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Mental Health: 'You could say I am a mad psychologist'

by Rufus May

30 June 2002

You could say I am a mad psychologist. At the age of 18 I escaped a depressing reality into my own sleep-deprived fantasy world, living at the center of a maelstrom of imagined espionage and spiritual warfare. Over a 14-month period I was hospitalized three times, diagnosed with schizophrenia, put on fortnightly injections of mind-numbing drugs, and told I would have to take them for the rest of my life. Recovery was never mentioned.

To resist this prophecy was hard and lonely work. In fact my recovery was about getting away from the services and off the drugs that purported to help me. I had to rebel to prove people wrong. I was one of the lucky ones. I was always told: "You'll be back." And it is true, I have been back in the system for the past seven years, but in a different role. No longer the schizophrenic outsider, I am now a clinical psychologist practicing in the National Health Service.

I trained as a psychologist because I am passionate about transforming how we understand, and work with, confusion and distress. I am also part of a social movement campaigning for real change in mental health thinking and practice. A growing number of patients, relatives and workers are demanding that society sees people's problems as meaningful and creates real opportunities for recovery.

Those in the "out crowd" are beginning to reclaim their experiences. There are more than 100 self-help groups in the Hearing Voices Network, providing safe places for people to share experiences and make sense of voice-hearing. Many in this movement directly link their voices to experiences of trauma.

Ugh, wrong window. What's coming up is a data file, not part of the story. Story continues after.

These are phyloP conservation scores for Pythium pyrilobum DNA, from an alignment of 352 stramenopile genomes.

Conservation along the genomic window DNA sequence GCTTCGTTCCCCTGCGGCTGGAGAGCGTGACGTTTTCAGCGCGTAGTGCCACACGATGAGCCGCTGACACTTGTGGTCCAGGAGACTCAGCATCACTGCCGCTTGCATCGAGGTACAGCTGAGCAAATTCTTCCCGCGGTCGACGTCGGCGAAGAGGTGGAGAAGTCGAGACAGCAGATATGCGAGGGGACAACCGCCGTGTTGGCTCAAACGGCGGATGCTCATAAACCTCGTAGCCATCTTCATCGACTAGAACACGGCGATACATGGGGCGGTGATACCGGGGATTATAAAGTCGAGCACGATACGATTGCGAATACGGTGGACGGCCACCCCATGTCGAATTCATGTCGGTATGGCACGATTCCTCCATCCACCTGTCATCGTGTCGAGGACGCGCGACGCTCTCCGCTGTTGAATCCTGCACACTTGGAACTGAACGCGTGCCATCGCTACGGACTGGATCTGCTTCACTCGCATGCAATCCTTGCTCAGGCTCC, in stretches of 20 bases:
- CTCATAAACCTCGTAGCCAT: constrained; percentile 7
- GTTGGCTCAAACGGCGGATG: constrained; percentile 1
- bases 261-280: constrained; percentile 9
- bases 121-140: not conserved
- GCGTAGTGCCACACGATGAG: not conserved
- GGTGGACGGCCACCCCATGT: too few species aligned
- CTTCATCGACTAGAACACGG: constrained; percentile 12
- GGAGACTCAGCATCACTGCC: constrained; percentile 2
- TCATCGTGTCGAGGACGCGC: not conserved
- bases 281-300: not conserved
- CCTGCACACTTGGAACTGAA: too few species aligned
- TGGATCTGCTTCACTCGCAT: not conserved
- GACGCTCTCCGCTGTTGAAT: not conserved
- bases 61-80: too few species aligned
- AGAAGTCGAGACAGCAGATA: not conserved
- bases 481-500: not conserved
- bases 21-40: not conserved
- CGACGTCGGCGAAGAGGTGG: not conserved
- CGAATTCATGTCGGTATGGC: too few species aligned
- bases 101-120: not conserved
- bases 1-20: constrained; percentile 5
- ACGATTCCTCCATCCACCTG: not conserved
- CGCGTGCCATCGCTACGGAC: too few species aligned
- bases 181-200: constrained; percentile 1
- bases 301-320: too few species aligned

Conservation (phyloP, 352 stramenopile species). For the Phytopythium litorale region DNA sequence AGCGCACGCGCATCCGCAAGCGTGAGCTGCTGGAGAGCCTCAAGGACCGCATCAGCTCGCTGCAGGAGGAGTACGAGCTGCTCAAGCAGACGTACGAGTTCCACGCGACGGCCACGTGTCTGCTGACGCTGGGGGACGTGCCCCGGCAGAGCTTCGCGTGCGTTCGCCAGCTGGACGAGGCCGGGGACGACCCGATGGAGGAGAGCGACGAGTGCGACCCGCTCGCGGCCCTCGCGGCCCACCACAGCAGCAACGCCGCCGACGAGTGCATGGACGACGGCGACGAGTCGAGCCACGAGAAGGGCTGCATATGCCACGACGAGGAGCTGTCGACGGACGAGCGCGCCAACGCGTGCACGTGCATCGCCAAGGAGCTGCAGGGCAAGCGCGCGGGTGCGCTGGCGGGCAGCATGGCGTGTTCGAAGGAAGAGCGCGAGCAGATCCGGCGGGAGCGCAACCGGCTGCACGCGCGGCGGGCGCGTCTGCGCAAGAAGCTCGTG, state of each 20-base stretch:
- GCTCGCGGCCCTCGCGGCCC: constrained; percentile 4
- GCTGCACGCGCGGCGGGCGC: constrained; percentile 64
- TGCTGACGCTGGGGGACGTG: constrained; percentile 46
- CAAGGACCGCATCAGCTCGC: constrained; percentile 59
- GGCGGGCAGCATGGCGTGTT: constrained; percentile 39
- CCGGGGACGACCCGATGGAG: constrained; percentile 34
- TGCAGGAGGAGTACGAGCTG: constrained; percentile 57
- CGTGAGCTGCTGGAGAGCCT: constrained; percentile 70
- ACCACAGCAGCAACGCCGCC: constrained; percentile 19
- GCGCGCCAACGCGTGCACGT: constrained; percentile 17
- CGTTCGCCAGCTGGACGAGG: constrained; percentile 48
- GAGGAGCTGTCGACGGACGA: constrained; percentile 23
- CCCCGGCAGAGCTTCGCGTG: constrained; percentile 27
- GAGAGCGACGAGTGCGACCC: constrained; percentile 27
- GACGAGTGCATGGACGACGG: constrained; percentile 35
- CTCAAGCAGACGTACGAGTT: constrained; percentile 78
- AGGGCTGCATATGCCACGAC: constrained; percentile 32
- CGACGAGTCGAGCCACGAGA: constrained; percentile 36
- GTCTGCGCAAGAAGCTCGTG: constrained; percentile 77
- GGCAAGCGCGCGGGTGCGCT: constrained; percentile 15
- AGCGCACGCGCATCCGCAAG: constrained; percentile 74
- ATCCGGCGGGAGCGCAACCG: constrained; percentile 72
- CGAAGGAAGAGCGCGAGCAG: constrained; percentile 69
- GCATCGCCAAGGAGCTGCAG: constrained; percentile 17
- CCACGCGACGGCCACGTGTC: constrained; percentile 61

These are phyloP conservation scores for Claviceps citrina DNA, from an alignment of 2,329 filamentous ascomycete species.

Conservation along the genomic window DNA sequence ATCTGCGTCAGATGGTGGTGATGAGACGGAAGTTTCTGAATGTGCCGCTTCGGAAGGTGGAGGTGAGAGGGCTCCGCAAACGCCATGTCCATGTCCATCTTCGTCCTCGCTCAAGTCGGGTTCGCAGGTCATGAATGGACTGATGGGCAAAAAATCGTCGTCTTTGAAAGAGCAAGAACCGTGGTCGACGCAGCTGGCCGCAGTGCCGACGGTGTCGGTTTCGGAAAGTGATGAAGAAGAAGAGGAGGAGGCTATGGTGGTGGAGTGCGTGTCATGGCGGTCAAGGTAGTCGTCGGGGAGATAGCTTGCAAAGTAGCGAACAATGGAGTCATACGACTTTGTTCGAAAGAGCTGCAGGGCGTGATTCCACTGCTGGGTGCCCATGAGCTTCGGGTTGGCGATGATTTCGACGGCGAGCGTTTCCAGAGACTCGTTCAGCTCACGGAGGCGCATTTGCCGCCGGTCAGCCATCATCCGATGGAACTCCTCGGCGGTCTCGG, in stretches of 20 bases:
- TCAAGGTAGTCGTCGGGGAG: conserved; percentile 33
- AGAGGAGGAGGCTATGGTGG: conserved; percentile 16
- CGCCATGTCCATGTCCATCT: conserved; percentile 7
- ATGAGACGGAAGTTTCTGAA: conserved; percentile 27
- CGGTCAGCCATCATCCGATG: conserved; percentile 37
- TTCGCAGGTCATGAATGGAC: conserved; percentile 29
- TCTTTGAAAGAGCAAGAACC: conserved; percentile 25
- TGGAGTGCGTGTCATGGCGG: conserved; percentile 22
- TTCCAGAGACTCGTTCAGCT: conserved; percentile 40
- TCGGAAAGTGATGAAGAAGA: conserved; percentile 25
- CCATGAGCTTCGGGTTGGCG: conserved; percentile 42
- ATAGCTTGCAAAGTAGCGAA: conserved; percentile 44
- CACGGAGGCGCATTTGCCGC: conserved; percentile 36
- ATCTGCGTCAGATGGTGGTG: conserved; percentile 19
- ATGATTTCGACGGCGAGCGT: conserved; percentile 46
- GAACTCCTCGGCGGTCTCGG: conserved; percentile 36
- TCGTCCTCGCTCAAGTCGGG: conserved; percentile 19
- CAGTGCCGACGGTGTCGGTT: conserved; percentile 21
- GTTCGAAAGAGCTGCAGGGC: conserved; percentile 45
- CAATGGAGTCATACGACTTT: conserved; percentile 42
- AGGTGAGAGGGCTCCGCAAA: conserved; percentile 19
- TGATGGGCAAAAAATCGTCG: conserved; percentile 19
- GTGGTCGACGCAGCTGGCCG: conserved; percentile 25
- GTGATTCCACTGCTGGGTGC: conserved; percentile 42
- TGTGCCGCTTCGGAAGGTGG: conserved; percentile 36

Another organization, Mad Pride, turns shame on its head by celebrating the uniqueness of those who have experienced psychiatry as patients. No longer are we silent. We are, as the slogan says, "Paranoid and Proud!" Mad Pride organizes live music events and demonstrations.

In addition, there are a handful of clinical psychologists willing to be open about our experiences of madness, and our numbers are growing. Change is afoot. Professionals are starting to listen to myself and to others who say that good treatment is about sharing power. They also say recovery is possible when it is a holistic process that involves seeing the patient as an equal rather than as a degenerate.

Thinking in the asylum has not changed for 150 years. We write people off as victims of illnesses who must be managed by professionals, rather than looking at the bigger picture, trying to understand the personal and social contexts of their lives, and helping them to grow.

Hospitals are still run like prisons; consultant psychiatrists are still the all-powerful big chiefs. For most of them, psychiatry is not here to heal people; it is here to keep the peace, separate the irrational "town criers" from the rest of society, categorize them and quiet them down. The only trouble is it doesn't work. Drug prescription and suicides are both higher than ever, and recovery rates have been stagnant for a century.